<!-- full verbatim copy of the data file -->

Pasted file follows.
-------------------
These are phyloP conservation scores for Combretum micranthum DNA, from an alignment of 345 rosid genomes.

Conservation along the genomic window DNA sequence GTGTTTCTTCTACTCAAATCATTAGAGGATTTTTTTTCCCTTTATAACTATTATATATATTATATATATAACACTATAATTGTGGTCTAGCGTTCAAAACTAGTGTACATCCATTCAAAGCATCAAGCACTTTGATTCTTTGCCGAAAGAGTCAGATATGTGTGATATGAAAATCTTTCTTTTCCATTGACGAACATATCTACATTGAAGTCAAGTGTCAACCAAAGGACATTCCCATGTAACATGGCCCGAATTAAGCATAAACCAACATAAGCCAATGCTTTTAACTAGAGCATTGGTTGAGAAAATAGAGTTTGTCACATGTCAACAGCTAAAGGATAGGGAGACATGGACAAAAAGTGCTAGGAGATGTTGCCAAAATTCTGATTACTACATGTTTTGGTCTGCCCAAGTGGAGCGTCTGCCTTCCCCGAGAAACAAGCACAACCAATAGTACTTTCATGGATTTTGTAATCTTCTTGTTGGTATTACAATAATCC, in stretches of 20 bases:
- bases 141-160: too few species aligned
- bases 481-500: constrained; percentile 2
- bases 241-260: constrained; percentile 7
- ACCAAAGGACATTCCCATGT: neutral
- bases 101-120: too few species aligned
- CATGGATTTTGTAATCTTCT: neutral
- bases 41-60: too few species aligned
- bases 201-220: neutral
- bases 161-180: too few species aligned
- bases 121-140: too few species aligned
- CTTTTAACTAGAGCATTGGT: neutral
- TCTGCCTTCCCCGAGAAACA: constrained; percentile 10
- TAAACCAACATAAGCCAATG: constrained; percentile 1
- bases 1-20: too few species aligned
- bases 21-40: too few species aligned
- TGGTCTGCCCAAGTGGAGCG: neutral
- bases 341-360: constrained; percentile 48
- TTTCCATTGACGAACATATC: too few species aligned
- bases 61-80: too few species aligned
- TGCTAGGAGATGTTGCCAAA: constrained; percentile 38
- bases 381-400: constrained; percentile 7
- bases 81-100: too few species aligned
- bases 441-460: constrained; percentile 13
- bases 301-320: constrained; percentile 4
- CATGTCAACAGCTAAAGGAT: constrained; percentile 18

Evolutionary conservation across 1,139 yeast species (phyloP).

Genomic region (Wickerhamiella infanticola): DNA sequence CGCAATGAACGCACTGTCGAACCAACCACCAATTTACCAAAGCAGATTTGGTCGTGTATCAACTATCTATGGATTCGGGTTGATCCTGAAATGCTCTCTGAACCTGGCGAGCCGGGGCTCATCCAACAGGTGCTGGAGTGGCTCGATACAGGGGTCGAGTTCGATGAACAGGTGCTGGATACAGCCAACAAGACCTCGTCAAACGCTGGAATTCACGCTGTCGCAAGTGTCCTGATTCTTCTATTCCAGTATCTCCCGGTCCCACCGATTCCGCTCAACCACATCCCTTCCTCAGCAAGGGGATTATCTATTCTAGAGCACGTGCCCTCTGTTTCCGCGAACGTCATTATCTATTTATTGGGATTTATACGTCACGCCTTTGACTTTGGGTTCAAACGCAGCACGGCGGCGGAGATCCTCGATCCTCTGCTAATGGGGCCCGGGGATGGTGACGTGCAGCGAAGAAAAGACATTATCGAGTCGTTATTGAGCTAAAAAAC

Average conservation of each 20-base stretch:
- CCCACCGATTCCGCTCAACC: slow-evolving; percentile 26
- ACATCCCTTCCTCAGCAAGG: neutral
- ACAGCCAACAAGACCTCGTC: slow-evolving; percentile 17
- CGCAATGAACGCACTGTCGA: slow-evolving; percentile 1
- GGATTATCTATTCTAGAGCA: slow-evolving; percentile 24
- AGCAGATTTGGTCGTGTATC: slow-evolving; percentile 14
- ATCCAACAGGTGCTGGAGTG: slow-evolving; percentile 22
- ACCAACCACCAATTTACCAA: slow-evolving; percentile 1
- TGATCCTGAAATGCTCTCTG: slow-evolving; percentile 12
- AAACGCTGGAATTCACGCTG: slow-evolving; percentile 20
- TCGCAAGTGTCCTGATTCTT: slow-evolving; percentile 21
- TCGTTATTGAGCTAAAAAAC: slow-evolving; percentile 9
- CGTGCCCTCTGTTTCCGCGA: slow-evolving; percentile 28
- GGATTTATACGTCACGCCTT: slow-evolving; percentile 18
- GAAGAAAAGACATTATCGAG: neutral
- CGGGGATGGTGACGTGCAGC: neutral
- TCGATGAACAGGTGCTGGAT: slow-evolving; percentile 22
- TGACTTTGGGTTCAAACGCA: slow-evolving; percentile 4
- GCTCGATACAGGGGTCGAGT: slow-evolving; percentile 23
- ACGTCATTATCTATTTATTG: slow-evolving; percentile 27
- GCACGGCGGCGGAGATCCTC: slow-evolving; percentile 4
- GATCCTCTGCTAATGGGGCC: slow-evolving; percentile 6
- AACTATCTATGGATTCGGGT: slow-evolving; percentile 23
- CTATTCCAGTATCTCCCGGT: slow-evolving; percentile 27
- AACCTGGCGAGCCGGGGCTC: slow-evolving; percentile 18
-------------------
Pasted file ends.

These are phyloP conservation scores for Combretum micranthum DNA, from an alignment of 345 rosid genomes.

Conservation along the genomic window DNA sequence GTGTTTCTTCTACTCAAATCATTAGAGGATTTTTTTTCCCTTTATAACTATTATATATATTATATATATAACACTATAATTGTGGTCTAGCGTTCAAAACTAGTGTACATCCATTCAAAGCATCAAGCACTTTGATTCTTTGCCGAAAGAGTCAGATATGTGTGATATGAAAATCTTTCTTTTCCATTGACGAACATATCTACATTGAAGTCAAGTGTCAACCAAAGGACATTCCCATGTAACATGGCCCGAATTAAGCATAAACCAACATAAGCCAATGCTTTTAACTAGAGCATTGGTTGAGAAAATAGAGTTTGTCACATGTCAACAGCTAAAGGATAGGGAGACATGGACAAAAAGTGCTAGGAGATGTTGCCAAAATTCTGATTACTACATGTTTTGGTCTGCCCAAGTGGAGCGTCTGCCTTCCCCGAGAAACAAGCACAACCAATAGTACTTTCATGGATTTTGTAATCTTCTTGTTGGTATTACAATAATCC, in stretches of 20 bases:
- bases 141-160: too few species aligned
- bases 481-500: constrained; percentile 2
- bases 241-260: constrained; percentile 7
- ACCAAAGGACATTCCCATGT: neutral
- bases 101-120: too few species aligned
- CATGGATTTTGTAATCTTCT: neutral
- bases 41-60: too few species aligned
- bases 201-220: neutral
- bases 161-180: too few species aligned
- bases 121-140: too few species aligned
- CTTTTAACTAGAGCATTGGT: neutral
- TCTGCCTTCCCCGAGAAACA: constrained; percentile 10
- TAAACCAACATAAGCCAATG: constrained; percentile 1
- bases 1-20: too few species aligned
- bases 21-40: too few species aligned
- TGGTCTGCCCAAGTGGAGCG: neutral
- bases 341-360: constrained; percentile 48
- TTTCCATTGACGAACATATC: too few species aligned
- bases 61-80: too few species aligned
- TGCTAGGAGATGTTGCCAAA: constrained; percentile 38
- bases 381-400: constrained; percentile 7
- bases 81-100: too few species aligned
- bases 441-460: constrained; percentile 13
- bases 301-320: constrained; percentile 4
- CATGTCAACAGCTAAAGGAT: constrained; percentile 18

Evolutionary conservation across 1,139 yeast species (phyloP).

Genomic region (Wickerhamiella infanticola): DNA sequence CGCAATGAACGCACTGTCGAACCAACCACCAATTTACCAAAGCAGATTTGGTCGTGTATCAACTATCTATGGATTCGGGTTGATCCTGAAATGCTCTCTGAACCTGGCGAGCCGGGGCTCATCCAACAGGTGCTGGAGTGGCTCGATACAGGGGTCGAGTTCGATGAACAGGTGCTGGATACAGCCAACAAGACCTCGTCAAACGCTGGAATTCACGCTGTCGCAAGTGTCCTGATTCTTCTATTCCAGTATCTCCCGGTCCCACCGATTCCGCTCAACCACATCCCTTCCTCAGCAAGGGGATTATCTATTCTAGAGCACGTGCCCTCTGTTTCCGCGAACGTCATTATCTATTTATTGGGATTTATACGTCACGCCTTTGACTTTGGGTTCAAACGCAGCACGGCGGCGGAGATCCTCGATCCTCTGCTAATGGGGCCCGGGGATGGTGACGTGCAGCGAAGAAAAGACATTATCGAGTCGTTATTGAGCTAAAAAAC

Average conservation of each 20-base stretch:
- CCCACCGATTCCGCTCAACC: slow-evolving; percentile 26
- ACATCCCTTCCTCAGCAAGG: neutral
- ACAGCCAACAAGACCTCGTC: slow-evolving; percentile 17
- CGCAATGAACGCACTGTCGA: slow-evolving; percentile 1
- GGATTATCTATTCTAGAGCA: slow-evolving; percentile 24
- AGCAGATTTGGTCGTGTATC: slow-evolving; percentile 14
- ATCCAACAGGTGCTGGAGTG: slow-evolving; percentile 22
- ACCAACCACCAATTTACCAA: slow-evolving; percentile 1
- TGATCCTGAAATGCTCTCTG: slow-evolving; percentile 12
- AAACGCTGGAATTCACGCTG: slow-evolving; percentile 20
- TCGCAAGTGTCCTGATTCTT: slow-evolving; percentile 21
- TCGTTATTGAGCTAAAAAAC: slow-evolving; percentile 9
- CGTGCCCTCTGTTTCCGCGA: slow-evolving; percentile 28
- GGATTTATACGTCACGCCTT: slow-evolving; percentile 18
- GAAGAAAAGACATTATCGAG: neutral
- CGGGGATGGTGACGTGCAGC: neutral
- TCGATGAACAGGTGCTGGAT: slow-evolving; percentile 22
- TGACTTTGGGTTCAAACGCA: slow-evolving; percentile 4
- GCTCGATACAGGGGTCGAGT: slow-evolving; percentile 23
- ACGTCATTATCTATTTATTG: slow-evolving; percentile 27
- GCACGGCGGCGGAGATCCTC: slow-evolving; percentile 4
- GATCCTCTGCTAATGGGGCC: slow-evolving; percentile 6
- AACTATCTATGGATTCGGGT: slow-evolving; percentile 23
- CTATTCCAGTATCTCCCGGT: slow-evolving; percentile 27
- AACCTGGCGAGCCGGGGCTC: slow-evolving; percentile 18